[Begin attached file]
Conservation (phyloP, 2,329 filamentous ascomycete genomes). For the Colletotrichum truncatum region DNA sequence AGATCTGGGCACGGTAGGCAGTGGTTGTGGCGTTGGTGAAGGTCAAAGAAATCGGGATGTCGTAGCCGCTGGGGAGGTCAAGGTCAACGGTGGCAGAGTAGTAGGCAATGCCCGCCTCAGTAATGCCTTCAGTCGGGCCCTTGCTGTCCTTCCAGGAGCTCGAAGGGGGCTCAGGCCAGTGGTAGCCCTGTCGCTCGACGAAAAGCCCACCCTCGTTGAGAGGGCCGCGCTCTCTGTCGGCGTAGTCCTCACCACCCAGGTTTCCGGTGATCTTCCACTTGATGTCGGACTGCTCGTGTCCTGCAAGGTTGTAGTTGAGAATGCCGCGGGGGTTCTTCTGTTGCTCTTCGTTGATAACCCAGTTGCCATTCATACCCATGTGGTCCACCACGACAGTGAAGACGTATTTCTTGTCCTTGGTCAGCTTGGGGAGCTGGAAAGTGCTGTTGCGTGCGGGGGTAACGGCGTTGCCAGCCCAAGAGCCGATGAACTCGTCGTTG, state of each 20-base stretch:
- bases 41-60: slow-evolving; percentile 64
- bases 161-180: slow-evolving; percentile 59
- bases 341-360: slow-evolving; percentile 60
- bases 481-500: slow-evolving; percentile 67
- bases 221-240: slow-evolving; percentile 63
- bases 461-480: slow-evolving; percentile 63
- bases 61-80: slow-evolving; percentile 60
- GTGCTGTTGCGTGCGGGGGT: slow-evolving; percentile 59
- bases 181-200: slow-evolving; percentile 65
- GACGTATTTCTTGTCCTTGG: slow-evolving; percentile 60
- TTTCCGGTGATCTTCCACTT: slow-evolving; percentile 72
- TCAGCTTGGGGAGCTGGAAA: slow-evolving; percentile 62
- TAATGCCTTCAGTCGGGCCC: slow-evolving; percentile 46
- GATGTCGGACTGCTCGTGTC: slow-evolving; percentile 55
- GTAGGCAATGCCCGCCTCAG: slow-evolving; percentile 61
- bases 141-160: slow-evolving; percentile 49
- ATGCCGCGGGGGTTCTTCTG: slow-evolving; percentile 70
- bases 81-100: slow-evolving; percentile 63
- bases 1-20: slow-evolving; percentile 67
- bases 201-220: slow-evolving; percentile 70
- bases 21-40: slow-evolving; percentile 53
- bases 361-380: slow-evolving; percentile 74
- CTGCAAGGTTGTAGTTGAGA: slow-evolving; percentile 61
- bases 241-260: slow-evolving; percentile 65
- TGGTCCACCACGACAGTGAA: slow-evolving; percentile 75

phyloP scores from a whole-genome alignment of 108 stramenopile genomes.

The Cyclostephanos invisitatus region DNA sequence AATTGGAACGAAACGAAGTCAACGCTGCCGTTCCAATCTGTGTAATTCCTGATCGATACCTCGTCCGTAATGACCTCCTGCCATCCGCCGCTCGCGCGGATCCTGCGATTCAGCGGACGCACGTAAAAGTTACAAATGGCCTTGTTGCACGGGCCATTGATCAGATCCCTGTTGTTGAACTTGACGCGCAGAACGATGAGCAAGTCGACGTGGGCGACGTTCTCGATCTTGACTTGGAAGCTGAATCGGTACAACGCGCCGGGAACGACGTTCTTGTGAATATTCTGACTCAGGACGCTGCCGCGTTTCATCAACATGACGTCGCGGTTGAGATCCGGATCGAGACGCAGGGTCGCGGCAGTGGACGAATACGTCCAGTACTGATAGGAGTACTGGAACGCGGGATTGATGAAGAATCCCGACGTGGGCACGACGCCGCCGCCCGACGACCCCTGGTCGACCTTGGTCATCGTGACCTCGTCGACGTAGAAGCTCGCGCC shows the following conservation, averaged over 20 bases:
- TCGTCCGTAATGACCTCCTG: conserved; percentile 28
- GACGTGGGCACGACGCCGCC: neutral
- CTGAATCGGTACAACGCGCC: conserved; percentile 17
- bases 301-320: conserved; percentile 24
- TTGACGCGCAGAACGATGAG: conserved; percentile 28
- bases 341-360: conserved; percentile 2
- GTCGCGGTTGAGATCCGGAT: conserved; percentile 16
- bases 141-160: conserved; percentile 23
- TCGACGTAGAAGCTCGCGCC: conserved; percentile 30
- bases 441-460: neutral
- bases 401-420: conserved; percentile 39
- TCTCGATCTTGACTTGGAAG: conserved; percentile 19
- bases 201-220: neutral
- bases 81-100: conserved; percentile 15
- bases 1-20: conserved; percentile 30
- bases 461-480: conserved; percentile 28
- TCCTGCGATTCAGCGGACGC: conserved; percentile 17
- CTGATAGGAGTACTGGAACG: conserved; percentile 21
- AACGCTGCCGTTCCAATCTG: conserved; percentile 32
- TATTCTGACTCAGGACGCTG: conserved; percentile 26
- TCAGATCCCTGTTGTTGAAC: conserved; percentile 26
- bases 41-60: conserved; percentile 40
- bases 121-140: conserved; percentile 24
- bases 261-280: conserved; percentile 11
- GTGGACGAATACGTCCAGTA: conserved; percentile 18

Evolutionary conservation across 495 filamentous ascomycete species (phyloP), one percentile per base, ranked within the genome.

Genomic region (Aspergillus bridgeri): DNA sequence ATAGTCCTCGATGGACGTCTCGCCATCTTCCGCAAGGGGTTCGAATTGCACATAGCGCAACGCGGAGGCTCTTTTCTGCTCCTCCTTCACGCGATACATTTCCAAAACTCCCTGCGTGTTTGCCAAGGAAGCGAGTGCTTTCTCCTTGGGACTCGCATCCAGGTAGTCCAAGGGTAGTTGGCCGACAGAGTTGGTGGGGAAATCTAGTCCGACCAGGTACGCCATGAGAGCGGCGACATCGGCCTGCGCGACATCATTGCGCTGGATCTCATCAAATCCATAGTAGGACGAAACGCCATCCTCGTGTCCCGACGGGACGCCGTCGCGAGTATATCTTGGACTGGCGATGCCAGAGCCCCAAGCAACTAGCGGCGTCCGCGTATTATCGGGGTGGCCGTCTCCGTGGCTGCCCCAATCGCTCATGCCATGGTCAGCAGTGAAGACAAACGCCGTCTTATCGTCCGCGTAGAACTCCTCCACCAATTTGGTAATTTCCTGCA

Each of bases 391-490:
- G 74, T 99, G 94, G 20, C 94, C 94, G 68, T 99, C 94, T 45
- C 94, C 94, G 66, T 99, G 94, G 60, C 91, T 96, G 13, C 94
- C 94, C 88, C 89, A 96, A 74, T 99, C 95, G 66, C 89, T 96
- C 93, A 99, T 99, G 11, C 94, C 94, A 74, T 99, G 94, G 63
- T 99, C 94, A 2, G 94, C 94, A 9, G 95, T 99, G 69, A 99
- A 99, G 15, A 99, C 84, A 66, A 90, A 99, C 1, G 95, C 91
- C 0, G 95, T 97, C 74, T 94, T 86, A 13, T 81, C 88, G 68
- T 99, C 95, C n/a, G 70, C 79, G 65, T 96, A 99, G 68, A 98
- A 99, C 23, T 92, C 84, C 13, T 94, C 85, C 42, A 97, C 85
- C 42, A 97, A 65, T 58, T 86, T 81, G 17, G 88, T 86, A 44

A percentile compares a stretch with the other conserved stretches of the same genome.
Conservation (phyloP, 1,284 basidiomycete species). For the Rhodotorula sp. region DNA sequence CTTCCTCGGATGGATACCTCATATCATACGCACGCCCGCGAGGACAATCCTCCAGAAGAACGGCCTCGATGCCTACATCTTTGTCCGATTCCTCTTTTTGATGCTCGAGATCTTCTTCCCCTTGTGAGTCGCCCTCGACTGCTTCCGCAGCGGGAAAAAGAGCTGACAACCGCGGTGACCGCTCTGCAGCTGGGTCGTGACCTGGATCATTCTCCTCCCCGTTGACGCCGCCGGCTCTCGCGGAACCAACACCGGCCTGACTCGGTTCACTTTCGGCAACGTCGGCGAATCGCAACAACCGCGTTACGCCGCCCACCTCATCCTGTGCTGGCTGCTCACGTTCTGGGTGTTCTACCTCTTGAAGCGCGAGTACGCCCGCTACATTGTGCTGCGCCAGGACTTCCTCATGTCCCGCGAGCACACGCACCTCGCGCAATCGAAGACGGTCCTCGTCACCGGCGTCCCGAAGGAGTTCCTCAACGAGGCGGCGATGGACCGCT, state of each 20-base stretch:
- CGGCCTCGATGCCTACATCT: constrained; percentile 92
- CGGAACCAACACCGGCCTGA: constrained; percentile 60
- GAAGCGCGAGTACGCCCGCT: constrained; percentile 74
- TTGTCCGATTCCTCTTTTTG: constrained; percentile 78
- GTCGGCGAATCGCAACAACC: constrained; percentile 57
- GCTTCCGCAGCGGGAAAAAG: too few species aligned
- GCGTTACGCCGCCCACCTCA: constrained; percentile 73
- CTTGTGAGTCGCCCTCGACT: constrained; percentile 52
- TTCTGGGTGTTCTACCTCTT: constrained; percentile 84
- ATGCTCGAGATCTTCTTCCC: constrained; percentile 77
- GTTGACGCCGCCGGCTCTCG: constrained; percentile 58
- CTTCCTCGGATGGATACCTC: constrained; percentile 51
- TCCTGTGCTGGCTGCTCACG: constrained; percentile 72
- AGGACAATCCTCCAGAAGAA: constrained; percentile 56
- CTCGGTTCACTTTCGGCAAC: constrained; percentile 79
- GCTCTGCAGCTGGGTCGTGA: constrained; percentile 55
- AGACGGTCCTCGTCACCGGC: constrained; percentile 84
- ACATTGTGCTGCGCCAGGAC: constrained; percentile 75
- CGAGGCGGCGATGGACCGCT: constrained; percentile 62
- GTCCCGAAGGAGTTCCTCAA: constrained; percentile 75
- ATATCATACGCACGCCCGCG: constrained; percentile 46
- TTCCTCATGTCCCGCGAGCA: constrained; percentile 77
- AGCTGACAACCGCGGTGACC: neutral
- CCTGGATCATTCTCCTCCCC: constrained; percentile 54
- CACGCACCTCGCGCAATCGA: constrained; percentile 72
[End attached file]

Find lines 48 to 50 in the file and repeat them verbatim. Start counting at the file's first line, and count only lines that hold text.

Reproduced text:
- TATTCTGACTCAGGACGCTG: conserved; percentile 26
- TCAGATCCCTGTTGTTGAAC: conserved; percentile 26
- bases 41-60: conserved; percentile 40